Castillo hit .253 with 14 homers and 65 RBIs last season, when he slumped badly over the second half of the season. He was hitting .283 on July 5, but went 8 for 73 (.110) with two RBIs and two extra-base hits after Sept. 1. Igawa gets jump on spring training: Kei Igawa is getting an early start to his first spring training with the New York Yankees. “He looks like he is going to be a real good pitcher,” Yankees vice president Billy Connors said after Igawa’s second workout at New York’s minor league complex. “He throws a heavy ball. He should be very good.” Igawa, who agreed in December to a $20 million, five-year contract, has been throwing on flat ground. The 27-year-old left-hander is scheduled to throw off a mound Monday. “It’s an honor to be on this field,” Igawa said through a translator. Kolb gets $1.2 million – if he makes roster: Pirates reliever Dan Kolb will make $1.2 million under a one-year contract if he is added to the team’s roster, and could earn an additional $1.3 million in performance bonuses. Kolb, a former All-Star closer with the Milwaukee Brewers, signed a minor league contract with Pittsburgh on Saturday. He will attend spring training camp starting next week. Kolb, who will be 32 next month, may request his release if he is not added to the Pirates’ roster by March 30. Trade: The Detroit Tigers traded outfielder Jeff Frazier to the Seattle Mariners for right-hander Yorman Bazardo. 160Want local news?Sign up for the Localist and stay informed Something went wrong. Please try again.subscribeCongratulations! You’re all set! He went 1 for 4, with a double and a run scored. “I knew it was my last game, but I got emotional when I came to the park and all my teammates came to congratulate me,” the 39-year old slugger said while trying to hold back tears after the game. “When the players from the other countries hugged me after the game, I couldn’t hold back the tears. I felt very emotional and proud for all my accomplishment.” Castilla is Mexico’s all-time leading home-run hitter in the majors, with 320 homers in a 16-season career with Atlanta, Colorado, Tampa Bay, Houston, Washington and San Diego. Colorado claimed him off waivers last season so he could retire in a Rockies uniform. Castillo, Pirates agree: Second baseman Jose Castillo and the Pittsburgh Pirates avoided arbitration, agreeing to a $1.9 million, one-year contract. Castillo filed for $2.2 million and the Pirates offered $1.8 million. He can earn an additional $20,000 for 570 plate appearances and $30,000 for 590 plate appearances. A little more than four months after playing his last game in the major leagues, Vinny Castilla officially retired from baseball Wednesday. Castilla played first base in Mexico’s 4-3 victory over Venezuela on the last day of the Caribbean Series in Carolina, Puerto Rico.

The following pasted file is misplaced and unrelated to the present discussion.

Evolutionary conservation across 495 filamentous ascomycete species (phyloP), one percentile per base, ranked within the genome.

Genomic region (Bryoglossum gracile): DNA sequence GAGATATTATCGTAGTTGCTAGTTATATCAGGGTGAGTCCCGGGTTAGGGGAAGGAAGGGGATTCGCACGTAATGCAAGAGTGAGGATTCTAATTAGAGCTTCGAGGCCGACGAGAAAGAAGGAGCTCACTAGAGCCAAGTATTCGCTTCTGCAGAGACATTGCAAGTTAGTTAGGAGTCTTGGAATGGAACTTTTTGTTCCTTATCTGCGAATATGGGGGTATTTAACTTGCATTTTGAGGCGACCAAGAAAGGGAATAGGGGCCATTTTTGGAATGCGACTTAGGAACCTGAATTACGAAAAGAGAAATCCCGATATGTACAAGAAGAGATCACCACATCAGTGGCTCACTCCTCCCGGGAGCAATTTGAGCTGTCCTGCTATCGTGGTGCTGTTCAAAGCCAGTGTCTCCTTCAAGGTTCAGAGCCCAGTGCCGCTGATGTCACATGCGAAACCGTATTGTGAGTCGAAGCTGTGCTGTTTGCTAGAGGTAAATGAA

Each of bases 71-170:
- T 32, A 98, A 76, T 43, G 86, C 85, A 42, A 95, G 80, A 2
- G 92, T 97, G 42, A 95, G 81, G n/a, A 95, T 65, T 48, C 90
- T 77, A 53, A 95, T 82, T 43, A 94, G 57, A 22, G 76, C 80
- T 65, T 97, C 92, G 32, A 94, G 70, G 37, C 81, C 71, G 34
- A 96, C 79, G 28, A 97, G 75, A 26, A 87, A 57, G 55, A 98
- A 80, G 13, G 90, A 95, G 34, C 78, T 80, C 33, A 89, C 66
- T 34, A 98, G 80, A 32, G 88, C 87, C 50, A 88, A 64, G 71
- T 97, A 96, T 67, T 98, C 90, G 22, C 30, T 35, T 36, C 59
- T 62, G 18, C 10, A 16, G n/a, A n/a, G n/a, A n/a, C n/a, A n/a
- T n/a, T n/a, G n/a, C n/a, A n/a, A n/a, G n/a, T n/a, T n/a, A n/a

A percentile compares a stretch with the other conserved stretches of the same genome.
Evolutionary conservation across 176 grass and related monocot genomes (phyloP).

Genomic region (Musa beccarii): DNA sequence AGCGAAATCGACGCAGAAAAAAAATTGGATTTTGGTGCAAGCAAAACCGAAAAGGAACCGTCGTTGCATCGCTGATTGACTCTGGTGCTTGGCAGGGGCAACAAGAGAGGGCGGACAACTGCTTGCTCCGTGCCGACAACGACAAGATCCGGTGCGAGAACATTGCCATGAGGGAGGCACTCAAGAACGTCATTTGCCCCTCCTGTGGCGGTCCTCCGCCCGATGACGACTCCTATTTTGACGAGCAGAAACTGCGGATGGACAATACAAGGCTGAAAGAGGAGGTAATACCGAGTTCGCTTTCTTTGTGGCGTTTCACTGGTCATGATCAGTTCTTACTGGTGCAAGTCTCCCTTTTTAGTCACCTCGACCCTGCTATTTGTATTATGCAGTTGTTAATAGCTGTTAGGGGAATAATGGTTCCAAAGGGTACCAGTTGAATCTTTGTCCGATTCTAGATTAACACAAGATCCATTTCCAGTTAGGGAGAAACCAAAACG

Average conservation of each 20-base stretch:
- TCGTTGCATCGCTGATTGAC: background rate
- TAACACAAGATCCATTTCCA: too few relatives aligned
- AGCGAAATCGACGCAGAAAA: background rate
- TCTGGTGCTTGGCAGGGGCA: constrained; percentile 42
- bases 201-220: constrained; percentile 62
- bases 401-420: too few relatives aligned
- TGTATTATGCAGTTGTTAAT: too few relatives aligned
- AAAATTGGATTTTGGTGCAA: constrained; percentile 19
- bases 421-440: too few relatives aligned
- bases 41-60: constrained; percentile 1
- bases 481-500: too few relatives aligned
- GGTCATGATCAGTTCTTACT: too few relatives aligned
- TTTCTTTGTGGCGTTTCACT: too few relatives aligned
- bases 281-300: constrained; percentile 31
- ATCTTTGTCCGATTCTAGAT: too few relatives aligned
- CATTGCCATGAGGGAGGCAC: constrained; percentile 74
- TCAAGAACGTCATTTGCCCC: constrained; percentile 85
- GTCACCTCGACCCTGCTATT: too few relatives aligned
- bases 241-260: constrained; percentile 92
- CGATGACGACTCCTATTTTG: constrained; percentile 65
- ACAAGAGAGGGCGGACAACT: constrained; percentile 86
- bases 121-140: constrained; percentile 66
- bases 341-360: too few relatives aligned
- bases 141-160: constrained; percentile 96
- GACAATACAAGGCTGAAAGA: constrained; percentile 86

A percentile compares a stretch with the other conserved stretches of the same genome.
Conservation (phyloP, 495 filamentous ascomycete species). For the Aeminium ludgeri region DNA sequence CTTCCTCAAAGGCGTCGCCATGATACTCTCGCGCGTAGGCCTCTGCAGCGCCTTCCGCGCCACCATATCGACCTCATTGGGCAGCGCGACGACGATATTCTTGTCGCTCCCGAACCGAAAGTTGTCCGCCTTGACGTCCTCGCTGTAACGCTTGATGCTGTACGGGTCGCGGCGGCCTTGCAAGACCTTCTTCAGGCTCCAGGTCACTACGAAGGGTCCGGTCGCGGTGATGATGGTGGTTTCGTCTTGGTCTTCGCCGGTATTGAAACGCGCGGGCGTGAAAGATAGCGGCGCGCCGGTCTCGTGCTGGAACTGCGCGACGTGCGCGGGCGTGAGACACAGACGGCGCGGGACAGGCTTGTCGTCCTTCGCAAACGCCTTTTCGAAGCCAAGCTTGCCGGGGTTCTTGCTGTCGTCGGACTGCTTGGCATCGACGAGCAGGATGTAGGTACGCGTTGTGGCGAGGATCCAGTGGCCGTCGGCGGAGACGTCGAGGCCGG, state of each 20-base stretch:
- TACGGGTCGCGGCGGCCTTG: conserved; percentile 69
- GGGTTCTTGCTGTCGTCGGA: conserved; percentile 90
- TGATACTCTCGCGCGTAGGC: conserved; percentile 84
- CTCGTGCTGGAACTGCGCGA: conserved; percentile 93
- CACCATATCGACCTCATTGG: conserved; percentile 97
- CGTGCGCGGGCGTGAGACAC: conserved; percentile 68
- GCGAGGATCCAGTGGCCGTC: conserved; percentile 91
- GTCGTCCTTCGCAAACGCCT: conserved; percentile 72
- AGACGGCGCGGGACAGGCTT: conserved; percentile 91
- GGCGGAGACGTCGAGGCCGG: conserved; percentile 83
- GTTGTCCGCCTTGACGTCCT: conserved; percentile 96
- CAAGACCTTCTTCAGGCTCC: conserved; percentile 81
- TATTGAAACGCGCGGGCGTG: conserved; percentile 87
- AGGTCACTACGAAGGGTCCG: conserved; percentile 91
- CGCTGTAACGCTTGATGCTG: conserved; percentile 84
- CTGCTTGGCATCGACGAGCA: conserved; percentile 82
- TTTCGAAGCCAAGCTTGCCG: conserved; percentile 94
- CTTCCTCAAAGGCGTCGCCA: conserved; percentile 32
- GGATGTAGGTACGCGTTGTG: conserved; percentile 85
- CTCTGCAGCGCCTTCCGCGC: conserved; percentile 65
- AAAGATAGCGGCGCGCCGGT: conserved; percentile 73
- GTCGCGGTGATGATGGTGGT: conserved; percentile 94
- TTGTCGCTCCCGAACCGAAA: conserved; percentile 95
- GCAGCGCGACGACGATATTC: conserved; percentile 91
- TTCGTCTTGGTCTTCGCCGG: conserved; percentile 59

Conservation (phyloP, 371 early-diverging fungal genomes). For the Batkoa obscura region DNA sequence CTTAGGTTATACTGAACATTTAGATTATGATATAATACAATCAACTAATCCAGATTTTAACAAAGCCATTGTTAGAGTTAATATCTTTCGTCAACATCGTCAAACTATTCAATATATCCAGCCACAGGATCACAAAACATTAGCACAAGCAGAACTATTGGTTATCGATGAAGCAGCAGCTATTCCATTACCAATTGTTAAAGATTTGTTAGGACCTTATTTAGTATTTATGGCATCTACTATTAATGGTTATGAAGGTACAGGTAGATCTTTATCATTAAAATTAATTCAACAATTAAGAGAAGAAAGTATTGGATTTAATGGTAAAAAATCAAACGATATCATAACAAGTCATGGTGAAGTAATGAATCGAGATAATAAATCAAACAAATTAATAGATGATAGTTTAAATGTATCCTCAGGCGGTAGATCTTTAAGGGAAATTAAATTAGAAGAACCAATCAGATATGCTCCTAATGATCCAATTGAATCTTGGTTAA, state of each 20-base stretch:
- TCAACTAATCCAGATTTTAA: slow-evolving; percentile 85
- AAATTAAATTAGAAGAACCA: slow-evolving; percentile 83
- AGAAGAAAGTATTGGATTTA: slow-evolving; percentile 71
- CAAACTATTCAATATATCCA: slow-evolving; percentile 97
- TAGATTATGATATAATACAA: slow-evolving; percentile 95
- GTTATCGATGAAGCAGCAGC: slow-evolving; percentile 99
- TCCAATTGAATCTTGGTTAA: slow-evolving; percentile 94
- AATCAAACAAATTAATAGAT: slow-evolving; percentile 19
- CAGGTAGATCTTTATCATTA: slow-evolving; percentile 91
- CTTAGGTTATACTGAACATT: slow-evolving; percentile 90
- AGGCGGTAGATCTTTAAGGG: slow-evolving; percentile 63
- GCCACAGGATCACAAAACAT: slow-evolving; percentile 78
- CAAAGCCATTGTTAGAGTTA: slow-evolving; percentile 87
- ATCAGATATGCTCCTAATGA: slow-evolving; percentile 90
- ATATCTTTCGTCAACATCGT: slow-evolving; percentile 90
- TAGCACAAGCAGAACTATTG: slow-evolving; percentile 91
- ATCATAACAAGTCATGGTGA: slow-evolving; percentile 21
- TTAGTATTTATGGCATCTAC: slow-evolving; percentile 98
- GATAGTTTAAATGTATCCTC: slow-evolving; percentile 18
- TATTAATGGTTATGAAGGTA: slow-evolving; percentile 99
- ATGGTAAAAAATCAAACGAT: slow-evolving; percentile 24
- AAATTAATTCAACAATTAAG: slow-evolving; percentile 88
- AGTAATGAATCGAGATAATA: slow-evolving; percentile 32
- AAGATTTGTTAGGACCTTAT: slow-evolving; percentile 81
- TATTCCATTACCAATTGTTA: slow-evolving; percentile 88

Last week, The Sun said it would cut 75 jobs, or 5 percent of its work force, with 12 to 15 expected to come from the newsroom. In September, Newsday, the Tribune Co.’s dominant daily newspaper on Long Island, said it would reduce its coverage of New York City and cut 45 positions from its newsroom staff. Last month, Chicago-based Tribune, whose holdings include 11 daily newspapers, 26 television stations and the Chicago Cubs, said third-quarter profits tumbled 82 percent because of an adverse tax ruling that forced it to take a huge charge. The media company’s results also showed continuing sluggishness in advertising sales and lower revenue from newspaper circulation, although Tribune executives said recent circulation trends show improvement. Tribune Co. spokesman Gary Weitman said there was no directive to the dailies about job cuts but said they are being made as individual papers develop their operating plans. Last month, Chairman and CEO Dennis FitzSimons said in his third-quarter letter to shareholders that “all of our newspapers are pursuing further cost reductions to be implemented by year end.” Newsroom cuts do not necessarily mean diminished news coverage, said newspaper analyst John Morton, president of the media consulting firm Morton Research Inc. “These newspapers generally have by industry standards fairly fat news staffs, so generally the layoffs are not draconian,” Morton said. In September, The New York Times Co. said it would cut about 500 jobs across its company, or 4 percent of its work force; Philadelphia’s two major newspapers said they would cut a combined 100 jobs. The San Jose Mercury News, owned by Knight Ridder Inc., cut 16 percent of its newsroom staff earlier this month through attrition and buyouts. 160Want local news?Sign up for the Localist and stay informed Something went wrong. Please try again.subscribeCongratulations! You’re all set! AD Quality Auto 360p 720p 1080p Top articles1/5READ MOREWalnut’s Malik Khouzam voted Southern California Boys Athlete of the Week Publisher Jeff Johnson told employees in a separate memo that job cuts in other departments will be announced over the next three weeks, as will initiatives to boost circulation and advertising revenue. In Chicago, the total number of Tribune jobs cut will “likely” be fewer than 100 and will be distributed across all departments, publisher David Hiller said in a memo to employees. Many of the jobs being eliminated are open positions but there will be no voluntary buyouts, he said. Decisions on layoffs will be made in the next two weeks. The Orlando Sentinel’s publisher, Kathy Waltz, told staff in a memo the paper would cut “a limited number of positions,” according to copies of the memo posted on several industry Web sites. Waltz did not say how many jobs would be cut or from which departments. The Florida paper did not immediately return a call for comment on Wednesday. Three newspapers owned by Tribune Co., including the company’s two flagship papers in Chicago and Los Angeles, said Wednesday they will cut jobs amid declining circulation and revenue. The cuts come one week after another Tribune paper, The (Baltimore) Sun, and Knight Ridder Inc.’s San Jose Mercury News both announced similar cost-cutting moves. The Los Angeles Times said Wednesday it is eliminating about 85 newsroom positions, or approximately 8 percent of its editorial staff. Some of the cuts already have come through attrition and some will come through a voluntary separation program, editor Dean Baquet wrote in an e-mail to staff. The balance will come through layoffs by year’s end.